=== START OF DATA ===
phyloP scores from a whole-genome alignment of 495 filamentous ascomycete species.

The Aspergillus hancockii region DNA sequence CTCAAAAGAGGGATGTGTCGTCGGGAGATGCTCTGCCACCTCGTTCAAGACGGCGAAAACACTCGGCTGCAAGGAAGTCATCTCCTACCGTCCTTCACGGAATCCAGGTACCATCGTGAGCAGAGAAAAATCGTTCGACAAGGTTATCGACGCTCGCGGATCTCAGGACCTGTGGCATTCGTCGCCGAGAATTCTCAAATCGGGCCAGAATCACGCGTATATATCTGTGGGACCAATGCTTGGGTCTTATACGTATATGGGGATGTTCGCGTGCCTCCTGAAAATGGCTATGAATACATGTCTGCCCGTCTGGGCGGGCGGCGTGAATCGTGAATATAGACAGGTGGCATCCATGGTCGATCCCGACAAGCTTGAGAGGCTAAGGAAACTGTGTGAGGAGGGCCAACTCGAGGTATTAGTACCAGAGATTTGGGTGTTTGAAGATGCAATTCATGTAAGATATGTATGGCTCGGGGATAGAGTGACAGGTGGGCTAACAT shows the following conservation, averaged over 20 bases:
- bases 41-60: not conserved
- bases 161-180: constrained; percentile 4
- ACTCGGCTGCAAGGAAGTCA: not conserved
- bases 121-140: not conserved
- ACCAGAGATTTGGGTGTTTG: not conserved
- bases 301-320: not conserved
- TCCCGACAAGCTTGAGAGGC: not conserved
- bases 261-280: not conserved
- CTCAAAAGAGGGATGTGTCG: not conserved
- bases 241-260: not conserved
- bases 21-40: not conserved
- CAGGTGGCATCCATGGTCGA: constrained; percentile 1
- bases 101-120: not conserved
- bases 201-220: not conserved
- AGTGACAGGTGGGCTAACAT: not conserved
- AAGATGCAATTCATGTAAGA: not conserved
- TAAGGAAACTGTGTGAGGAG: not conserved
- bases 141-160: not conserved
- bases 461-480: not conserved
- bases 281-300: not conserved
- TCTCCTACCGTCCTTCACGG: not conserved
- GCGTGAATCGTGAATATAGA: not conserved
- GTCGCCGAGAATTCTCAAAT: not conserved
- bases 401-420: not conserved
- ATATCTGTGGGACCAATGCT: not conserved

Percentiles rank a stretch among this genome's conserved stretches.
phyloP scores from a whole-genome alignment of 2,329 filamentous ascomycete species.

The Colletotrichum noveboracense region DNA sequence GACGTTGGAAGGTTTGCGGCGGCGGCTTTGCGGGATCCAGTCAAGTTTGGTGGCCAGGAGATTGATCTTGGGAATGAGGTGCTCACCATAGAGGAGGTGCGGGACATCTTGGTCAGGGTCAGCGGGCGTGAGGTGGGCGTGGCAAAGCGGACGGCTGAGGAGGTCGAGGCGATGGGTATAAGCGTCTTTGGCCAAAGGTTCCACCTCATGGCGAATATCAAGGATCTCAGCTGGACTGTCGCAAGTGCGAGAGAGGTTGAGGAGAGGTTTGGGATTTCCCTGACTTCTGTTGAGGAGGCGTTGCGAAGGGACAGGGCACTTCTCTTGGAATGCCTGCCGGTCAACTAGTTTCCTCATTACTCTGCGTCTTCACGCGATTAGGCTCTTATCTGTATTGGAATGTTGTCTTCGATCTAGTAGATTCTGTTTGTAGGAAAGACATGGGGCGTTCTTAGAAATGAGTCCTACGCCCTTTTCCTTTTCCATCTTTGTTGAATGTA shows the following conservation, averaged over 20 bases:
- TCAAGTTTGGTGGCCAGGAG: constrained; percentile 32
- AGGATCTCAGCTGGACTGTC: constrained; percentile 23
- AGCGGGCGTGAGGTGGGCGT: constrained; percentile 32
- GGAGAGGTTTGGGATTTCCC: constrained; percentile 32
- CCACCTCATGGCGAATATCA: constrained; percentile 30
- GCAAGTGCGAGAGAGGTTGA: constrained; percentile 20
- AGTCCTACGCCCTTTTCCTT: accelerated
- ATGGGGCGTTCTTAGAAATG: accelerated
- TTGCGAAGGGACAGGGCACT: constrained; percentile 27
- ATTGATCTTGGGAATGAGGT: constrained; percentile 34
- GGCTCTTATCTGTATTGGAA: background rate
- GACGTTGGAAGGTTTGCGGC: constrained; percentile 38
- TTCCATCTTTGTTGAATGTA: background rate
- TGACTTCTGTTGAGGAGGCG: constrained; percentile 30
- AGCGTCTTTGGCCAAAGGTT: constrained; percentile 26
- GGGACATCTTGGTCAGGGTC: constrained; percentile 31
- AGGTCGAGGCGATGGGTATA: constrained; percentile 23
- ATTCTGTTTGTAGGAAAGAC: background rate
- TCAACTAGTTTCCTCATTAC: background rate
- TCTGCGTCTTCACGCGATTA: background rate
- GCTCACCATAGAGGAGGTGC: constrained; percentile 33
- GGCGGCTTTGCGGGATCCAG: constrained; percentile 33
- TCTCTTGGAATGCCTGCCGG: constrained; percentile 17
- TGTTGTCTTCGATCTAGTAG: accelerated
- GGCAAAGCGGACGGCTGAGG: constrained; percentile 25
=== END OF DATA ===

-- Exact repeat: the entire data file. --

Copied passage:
phyloP scores from a whole-genome alignment of 495 filamentous ascomycete species.

The Aspergillus hancockii region DNA sequence CTCAAAAGAGGGATGTGTCGTCGGGAGATGCTCTGCCACCTCGTTCAAGACGGCGAAAACACTCGGCTGCAAGGAAGTCATCTCCTACCGTCCTTCACGGAATCCAGGTACCATCGTGAGCAGAGAAAAATCGTTCGACAAGGTTATCGACGCTCGCGGATCTCAGGACCTGTGGCATTCGTCGCCGAGAATTCTCAAATCGGGCCAGAATCACGCGTATATATCTGTGGGACCAATGCTTGGGTCTTATACGTATATGGGGATGTTCGCGTGCCTCCTGAAAATGGCTATGAATACATGTCTGCCCGTCTGGGCGGGCGGCGTGAATCGTGAATATAGACAGGTGGCATCCATGGTCGATCCCGACAAGCTTGAGAGGCTAAGGAAACTGTGTGAGGAGGGCCAACTCGAGGTATTAGTACCAGAGATTTGGGTGTTTGAAGATGCAATTCATGTAAGATATGTATGGCTCGGGGATAGAGTGACAGGTGGGCTAACAT shows the following conservation, averaged over 20 bases:
- bases 41-60: not conserved
- bases 161-180: constrained; percentile 4
- ACTCGGCTGCAAGGAAGTCA: not conserved
- bases 121-140: not conserved
- ACCAGAGATTTGGGTGTTTG: not conserved
- bases 301-320: not conserved
- TCCCGACAAGCTTGAGAGGC: not conserved
- bases 261-280: not conserved
- CTCAAAAGAGGGATGTGTCG: not conserved
- bases 241-260: not conserved
- bases 21-40: not conserved
- CAGGTGGCATCCATGGTCGA: constrained; percentile 1
- bases 101-120: not conserved
- bases 201-220: not conserved
- AGTGACAGGTGGGCTAACAT: not conserved
- AAGATGCAATTCATGTAAGA: not conserved
- TAAGGAAACTGTGTGAGGAG: not conserved
- bases 141-160: not conserved
- bases 461-480: not conserved
- bases 281-300: not conserved
- TCTCCTACCGTCCTTCACGG: not conserved
- GCGTGAATCGTGAATATAGA: not conserved
- GTCGCCGAGAATTCTCAAAT: not conserved
- bases 401-420: not conserved
- ATATCTGTGGGACCAATGCT: not conserved

Percentiles rank a stretch among this genome's conserved stretches.
phyloP scores from a whole-genome alignment of 2,329 filamentous ascomycete species.

The Colletotrichum noveboracense region DNA sequence GACGTTGGAAGGTTTGCGGCGGCGGCTTTGCGGGATCCAGTCAAGTTTGGTGGCCAGGAGATTGATCTTGGGAATGAGGTGCTCACCATAGAGGAGGTGCGGGACATCTTGGTCAGGGTCAGCGGGCGTGAGGTGGGCGTGGCAAAGCGGACGGCTGAGGAGGTCGAGGCGATGGGTATAAGCGTCTTTGGCCAAAGGTTCCACCTCATGGCGAATATCAAGGATCTCAGCTGGACTGTCGCAAGTGCGAGAGAGGTTGAGGAGAGGTTTGGGATTTCCCTGACTTCTGTTGAGGAGGCGTTGCGAAGGGACAGGGCACTTCTCTTGGAATGCCTGCCGGTCAACTAGTTTCCTCATTACTCTGCGTCTTCACGCGATTAGGCTCTTATCTGTATTGGAATGTTGTCTTCGATCTAGTAGATTCTGTTTGTAGGAAAGACATGGGGCGTTCTTAGAAATGAGTCCTACGCCCTTTTCCTTTTCCATCTTTGTTGAATGTA shows the following conservation, averaged over 20 bases:
- TCAAGTTTGGTGGCCAGGAG: constrained; percentile 32
- AGGATCTCAGCTGGACTGTC: constrained; percentile 23
- AGCGGGCGTGAGGTGGGCGT: constrained; percentile 32
- GGAGAGGTTTGGGATTTCCC: constrained; percentile 32
- CCACCTCATGGCGAATATCA: constrained; percentile 30
- GCAAGTGCGAGAGAGGTTGA: constrained; percentile 20
- AGTCCTACGCCCTTTTCCTT: accelerated
- ATGGGGCGTTCTTAGAAATG: accelerated
- TTGCGAAGGGACAGGGCACT: constrained; percentile 27
- ATTGATCTTGGGAATGAGGT: constrained; percentile 34
- GGCTCTTATCTGTATTGGAA: background rate
- GACGTTGGAAGGTTTGCGGC: constrained; percentile 38
- TTCCATCTTTGTTGAATGTA: background rate
- TGACTTCTGTTGAGGAGGCG: constrained; percentile 30
- AGCGTCTTTGGCCAAAGGTT: constrained; percentile 26
- GGGACATCTTGGTCAGGGTC: constrained; percentile 31
- AGGTCGAGGCGATGGGTATA: constrained; percentile 23
- ATTCTGTTTGTAGGAAAGAC: background rate
- TCAACTAGTTTCCTCATTAC: background rate
- TCTGCGTCTTCACGCGATTA: background rate
- GCTCACCATAGAGGAGGTGC: constrained; percentile 33
- GGCGGCTTTGCGGGATCCAG: constrained; percentile 33
- TCTCTTGGAATGCCTGCCGG: constrained; percentile 17
- TGTTGTCTTCGATCTAGTAG: accelerated
- GGCAAAGCGGACGGCTGAGG: constrained; percentile 25